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Social foraging differs from individual foraging because it alters both resource availability and the forager's behavior. We examined responses of starlings to the presence of conspecifics by manipulating foraging-group density experimentally, while ensuring that each subject's foraging opportunities were unchanged. To do this, we used individuals foraging simultaneously in four bottomless enclosures placed at various separations in natural foraging grounds. We measured foraging and scanning intensity and qualitative aspects of scanning of focal individuals. Additionally, we examined the temporal distribution of scanning between individuals. The focal individual analysis showed that (1) food-searching activity increased, while time spent scanning, time off the ground and scanning bout length decreased with flock density; (2) food finding per unit of searching effort increased with density; (3) head orientation during scanning was sensitive to companions' proximity: heads pointed away from the companions at close distance, toward them at intermediate distance, and was random farther away. The analysis of the (temporal overlapping in scanning) temporal distribution of scanning for the group showed that scanning was significantly synchronized when companions were adjacent to each other but was not significantly different from random at further separations. We conclude that behavioral responses of individuals to the presence of others generate important changes in foraging performance even in the absence of physical interference and, more generally, that assessing the mechanisms that control the behavior of group members at different flock densities offers a way to understand the functional and ecological significance of foraging aggregations.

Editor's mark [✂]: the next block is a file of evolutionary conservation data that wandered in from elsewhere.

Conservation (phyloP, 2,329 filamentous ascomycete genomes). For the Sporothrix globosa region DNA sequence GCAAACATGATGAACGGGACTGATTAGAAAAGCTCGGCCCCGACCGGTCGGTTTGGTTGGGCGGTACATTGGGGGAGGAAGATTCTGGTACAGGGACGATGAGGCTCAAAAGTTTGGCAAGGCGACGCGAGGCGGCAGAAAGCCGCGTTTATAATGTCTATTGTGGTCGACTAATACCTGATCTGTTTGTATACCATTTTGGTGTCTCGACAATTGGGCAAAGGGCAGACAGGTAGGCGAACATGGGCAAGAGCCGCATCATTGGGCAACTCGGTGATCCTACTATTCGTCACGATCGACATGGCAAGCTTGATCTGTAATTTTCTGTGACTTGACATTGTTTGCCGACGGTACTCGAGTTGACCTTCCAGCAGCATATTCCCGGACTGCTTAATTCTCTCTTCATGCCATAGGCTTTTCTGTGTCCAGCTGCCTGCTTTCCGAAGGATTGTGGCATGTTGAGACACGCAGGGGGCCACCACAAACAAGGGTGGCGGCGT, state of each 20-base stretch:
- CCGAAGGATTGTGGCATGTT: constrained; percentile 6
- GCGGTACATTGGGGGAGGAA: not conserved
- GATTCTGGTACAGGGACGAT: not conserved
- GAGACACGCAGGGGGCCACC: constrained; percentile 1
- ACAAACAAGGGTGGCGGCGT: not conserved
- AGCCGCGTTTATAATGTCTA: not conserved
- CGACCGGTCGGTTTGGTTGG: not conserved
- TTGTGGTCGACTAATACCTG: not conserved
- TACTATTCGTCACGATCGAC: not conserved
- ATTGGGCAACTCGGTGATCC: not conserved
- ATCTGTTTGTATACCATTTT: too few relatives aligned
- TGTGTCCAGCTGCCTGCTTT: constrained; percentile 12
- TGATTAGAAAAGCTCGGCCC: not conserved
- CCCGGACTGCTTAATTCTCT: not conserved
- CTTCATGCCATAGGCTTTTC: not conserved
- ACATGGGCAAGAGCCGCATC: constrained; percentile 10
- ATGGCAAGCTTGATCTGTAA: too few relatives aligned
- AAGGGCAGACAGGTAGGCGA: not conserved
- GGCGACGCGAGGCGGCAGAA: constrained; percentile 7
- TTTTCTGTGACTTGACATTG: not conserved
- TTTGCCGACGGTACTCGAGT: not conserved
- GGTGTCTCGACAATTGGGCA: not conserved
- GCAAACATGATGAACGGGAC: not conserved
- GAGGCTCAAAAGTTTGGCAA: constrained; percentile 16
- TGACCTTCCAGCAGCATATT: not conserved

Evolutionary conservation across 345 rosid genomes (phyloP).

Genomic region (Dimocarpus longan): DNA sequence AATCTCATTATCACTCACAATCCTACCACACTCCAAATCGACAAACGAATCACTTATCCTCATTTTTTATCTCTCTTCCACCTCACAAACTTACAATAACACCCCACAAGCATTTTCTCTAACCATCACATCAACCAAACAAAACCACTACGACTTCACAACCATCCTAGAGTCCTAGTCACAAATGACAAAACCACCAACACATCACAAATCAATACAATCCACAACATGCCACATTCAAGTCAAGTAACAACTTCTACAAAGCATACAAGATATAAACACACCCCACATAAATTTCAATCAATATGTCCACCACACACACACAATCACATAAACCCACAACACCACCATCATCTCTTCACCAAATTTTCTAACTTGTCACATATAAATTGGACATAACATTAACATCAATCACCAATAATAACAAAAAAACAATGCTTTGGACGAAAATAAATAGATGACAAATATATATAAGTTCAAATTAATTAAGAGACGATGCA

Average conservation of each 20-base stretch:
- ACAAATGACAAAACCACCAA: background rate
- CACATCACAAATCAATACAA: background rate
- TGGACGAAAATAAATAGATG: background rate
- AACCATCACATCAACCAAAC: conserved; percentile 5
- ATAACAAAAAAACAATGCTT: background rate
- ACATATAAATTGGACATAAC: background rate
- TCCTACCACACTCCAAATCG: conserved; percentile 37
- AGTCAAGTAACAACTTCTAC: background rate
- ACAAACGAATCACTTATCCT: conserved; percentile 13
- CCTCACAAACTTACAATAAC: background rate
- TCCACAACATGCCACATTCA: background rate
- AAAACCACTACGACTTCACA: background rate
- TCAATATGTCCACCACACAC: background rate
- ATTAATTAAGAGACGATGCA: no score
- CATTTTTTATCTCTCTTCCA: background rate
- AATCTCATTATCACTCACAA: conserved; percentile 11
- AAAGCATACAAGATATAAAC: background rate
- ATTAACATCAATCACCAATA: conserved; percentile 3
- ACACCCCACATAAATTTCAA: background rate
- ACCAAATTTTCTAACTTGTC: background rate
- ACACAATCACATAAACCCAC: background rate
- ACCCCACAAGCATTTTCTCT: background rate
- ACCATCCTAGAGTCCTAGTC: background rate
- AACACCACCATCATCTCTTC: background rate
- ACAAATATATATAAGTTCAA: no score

Original publication




Journal article


Behavioral Ecology

Publication Date





371 - 379